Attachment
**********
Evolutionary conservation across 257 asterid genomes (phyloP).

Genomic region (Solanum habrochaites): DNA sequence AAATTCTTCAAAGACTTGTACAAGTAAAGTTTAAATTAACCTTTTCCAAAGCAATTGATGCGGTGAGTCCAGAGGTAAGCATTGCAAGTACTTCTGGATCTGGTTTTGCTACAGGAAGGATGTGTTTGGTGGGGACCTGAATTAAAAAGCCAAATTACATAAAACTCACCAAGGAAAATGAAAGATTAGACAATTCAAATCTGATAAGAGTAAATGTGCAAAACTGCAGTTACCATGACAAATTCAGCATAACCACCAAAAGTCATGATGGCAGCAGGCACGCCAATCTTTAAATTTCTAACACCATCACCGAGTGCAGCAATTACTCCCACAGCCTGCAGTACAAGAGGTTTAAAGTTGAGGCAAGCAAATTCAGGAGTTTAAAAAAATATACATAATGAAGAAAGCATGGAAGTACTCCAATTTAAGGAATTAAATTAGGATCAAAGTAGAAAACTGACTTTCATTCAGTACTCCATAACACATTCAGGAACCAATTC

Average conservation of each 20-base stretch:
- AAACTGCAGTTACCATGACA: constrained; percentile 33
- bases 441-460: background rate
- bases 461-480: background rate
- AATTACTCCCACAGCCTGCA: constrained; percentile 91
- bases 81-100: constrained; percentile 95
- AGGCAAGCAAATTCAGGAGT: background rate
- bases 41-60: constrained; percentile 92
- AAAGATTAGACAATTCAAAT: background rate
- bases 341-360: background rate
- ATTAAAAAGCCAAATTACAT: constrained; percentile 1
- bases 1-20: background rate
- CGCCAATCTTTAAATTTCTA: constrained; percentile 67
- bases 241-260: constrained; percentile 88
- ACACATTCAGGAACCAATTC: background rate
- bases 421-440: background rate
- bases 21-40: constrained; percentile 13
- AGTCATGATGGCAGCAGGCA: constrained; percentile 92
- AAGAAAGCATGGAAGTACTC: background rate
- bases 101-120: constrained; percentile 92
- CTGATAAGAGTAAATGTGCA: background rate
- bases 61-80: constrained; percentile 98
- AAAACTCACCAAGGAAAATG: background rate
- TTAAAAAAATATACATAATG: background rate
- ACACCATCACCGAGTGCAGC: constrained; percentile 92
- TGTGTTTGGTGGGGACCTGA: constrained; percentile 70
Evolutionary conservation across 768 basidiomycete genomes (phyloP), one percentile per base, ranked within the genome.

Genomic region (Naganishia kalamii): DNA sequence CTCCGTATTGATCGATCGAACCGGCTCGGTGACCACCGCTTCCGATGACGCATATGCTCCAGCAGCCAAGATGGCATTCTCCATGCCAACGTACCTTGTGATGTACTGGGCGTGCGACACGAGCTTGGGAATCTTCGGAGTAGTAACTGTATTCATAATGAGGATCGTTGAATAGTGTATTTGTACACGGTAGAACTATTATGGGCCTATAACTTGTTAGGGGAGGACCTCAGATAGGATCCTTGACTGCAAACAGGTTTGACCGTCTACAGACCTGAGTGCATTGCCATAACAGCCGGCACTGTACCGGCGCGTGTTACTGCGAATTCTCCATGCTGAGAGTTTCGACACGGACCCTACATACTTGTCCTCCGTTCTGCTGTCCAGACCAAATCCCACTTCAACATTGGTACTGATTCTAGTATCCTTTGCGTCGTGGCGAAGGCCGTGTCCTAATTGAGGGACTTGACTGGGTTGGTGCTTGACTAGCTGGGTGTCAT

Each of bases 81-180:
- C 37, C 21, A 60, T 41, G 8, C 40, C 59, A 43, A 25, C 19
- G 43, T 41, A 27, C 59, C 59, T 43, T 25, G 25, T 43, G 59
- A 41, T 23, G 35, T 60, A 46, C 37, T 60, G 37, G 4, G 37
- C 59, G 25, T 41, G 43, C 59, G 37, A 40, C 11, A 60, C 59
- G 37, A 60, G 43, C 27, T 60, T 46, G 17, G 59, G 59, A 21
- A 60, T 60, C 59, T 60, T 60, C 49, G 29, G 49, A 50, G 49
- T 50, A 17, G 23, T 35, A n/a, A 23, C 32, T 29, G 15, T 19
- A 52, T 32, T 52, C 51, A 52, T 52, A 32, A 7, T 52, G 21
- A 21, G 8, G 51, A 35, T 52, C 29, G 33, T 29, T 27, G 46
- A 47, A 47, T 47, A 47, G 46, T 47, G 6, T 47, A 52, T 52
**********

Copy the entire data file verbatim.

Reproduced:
Evolutionary conservation across 257 asterid genomes (phyloP).

Genomic region (Solanum habrochaites): DNA sequence AAATTCTTCAAAGACTTGTACAAGTAAAGTTTAAATTAACCTTTTCCAAAGCAATTGATGCGGTGAGTCCAGAGGTAAGCATTGCAAGTACTTCTGGATCTGGTTTTGCTACAGGAAGGATGTGTTTGGTGGGGACCTGAATTAAAAAGCCAAATTACATAAAACTCACCAAGGAAAATGAAAGATTAGACAATTCAAATCTGATAAGAGTAAATGTGCAAAACTGCAGTTACCATGACAAATTCAGCATAACCACCAAAAGTCATGATGGCAGCAGGCACGCCAATCTTTAAATTTCTAACACCATCACCGAGTGCAGCAATTACTCCCACAGCCTGCAGTACAAGAGGTTTAAAGTTGAGGCAAGCAAATTCAGGAGTTTAAAAAAATATACATAATGAAGAAAGCATGGAAGTACTCCAATTTAAGGAATTAAATTAGGATCAAAGTAGAAAACTGACTTTCATTCAGTACTCCATAACACATTCAGGAACCAATTC

Average conservation of each 20-base stretch:
- AAACTGCAGTTACCATGACA: constrained; percentile 33
- bases 441-460: background rate
- bases 461-480: background rate
- AATTACTCCCACAGCCTGCA: constrained; percentile 91
- bases 81-100: constrained; percentile 95
- AGGCAAGCAAATTCAGGAGT: background rate
- bases 41-60: constrained; percentile 92
- AAAGATTAGACAATTCAAAT: background rate
- bases 341-360: background rate
- ATTAAAAAGCCAAATTACAT: constrained; percentile 1
- bases 1-20: background rate
- CGCCAATCTTTAAATTTCTA: constrained; percentile 67
- bases 241-260: constrained; percentile 88
- ACACATTCAGGAACCAATTC: background rate
- bases 421-440: background rate
- bases 21-40: constrained; percentile 13
- AGTCATGATGGCAGCAGGCA: constrained; percentile 92
- AAGAAAGCATGGAAGTACTC: background rate
- bases 101-120: constrained; percentile 92
- CTGATAAGAGTAAATGTGCA: background rate
- bases 61-80: constrained; percentile 98
- AAAACTCACCAAGGAAAATG: background rate
- TTAAAAAAATATACATAATG: background rate
- ACACCATCACCGAGTGCAGC: constrained; percentile 92
- TGTGTTTGGTGGGGACCTGA: constrained; percentile 70
Evolutionary conservation across 768 basidiomycete genomes (phyloP), one percentile per base, ranked within the genome.

Genomic region (Naganishia kalamii): DNA sequence CTCCGTATTGATCGATCGAACCGGCTCGGTGACCACCGCTTCCGATGACGCATATGCTCCAGCAGCCAAGATGGCATTCTCCATGCCAACGTACCTTGTGATGTACTGGGCGTGCGACACGAGCTTGGGAATCTTCGGAGTAGTAACTGTATTCATAATGAGGATCGTTGAATAGTGTATTTGTACACGGTAGAACTATTATGGGCCTATAACTTGTTAGGGGAGGACCTCAGATAGGATCCTTGACTGCAAACAGGTTTGACCGTCTACAGACCTGAGTGCATTGCCATAACAGCCGGCACTGTACCGGCGCGTGTTACTGCGAATTCTCCATGCTGAGAGTTTCGACACGGACCCTACATACTTGTCCTCCGTTCTGCTGTCCAGACCAAATCCCACTTCAACATTGGTACTGATTCTAGTATCCTTTGCGTCGTGGCGAAGGCCGTGTCCTAATTGAGGGACTTGACTGGGTTGGTGCTTGACTAGCTGGGTGTCAT

Each of bases 81-180:
- C 37, C 21, A 60, T 41, G 8, C 40, C 59, A 43, A 25, C 19
- G 43, T 41, A 27, C 59, C 59, T 43, T 25, G 25, T 43, G 59
- A 41, T 23, G 35, T 60, A 46, C 37, T 60, G 37, G 4, G 37
- C 59, G 25, T 41, G 43, C 59, G 37, A 40, C 11, A 60, C 59
- G 37, A 60, G 43, C 27, T 60, T 46, G 17, G 59, G 59, A 21
- A 60, T 60, C 59, T 60, T 60, C 49, G 29, G 49, A 50, G 49
- T 50, A 17, G 23, T 35, A n/a, A 23, C 32, T 29, G 15, T 19
- A 52, T 32, T 52, C 51, A 52, T 52, A 32, A 7, T 52, G 21
- A 21, G 8, G 51, A 35, T 52, C 29, G 33, T 29, T 27, G 46
- A 47, A 47, T 47, A 47, G 46, T 47, G 6, T 47, A 52, T 52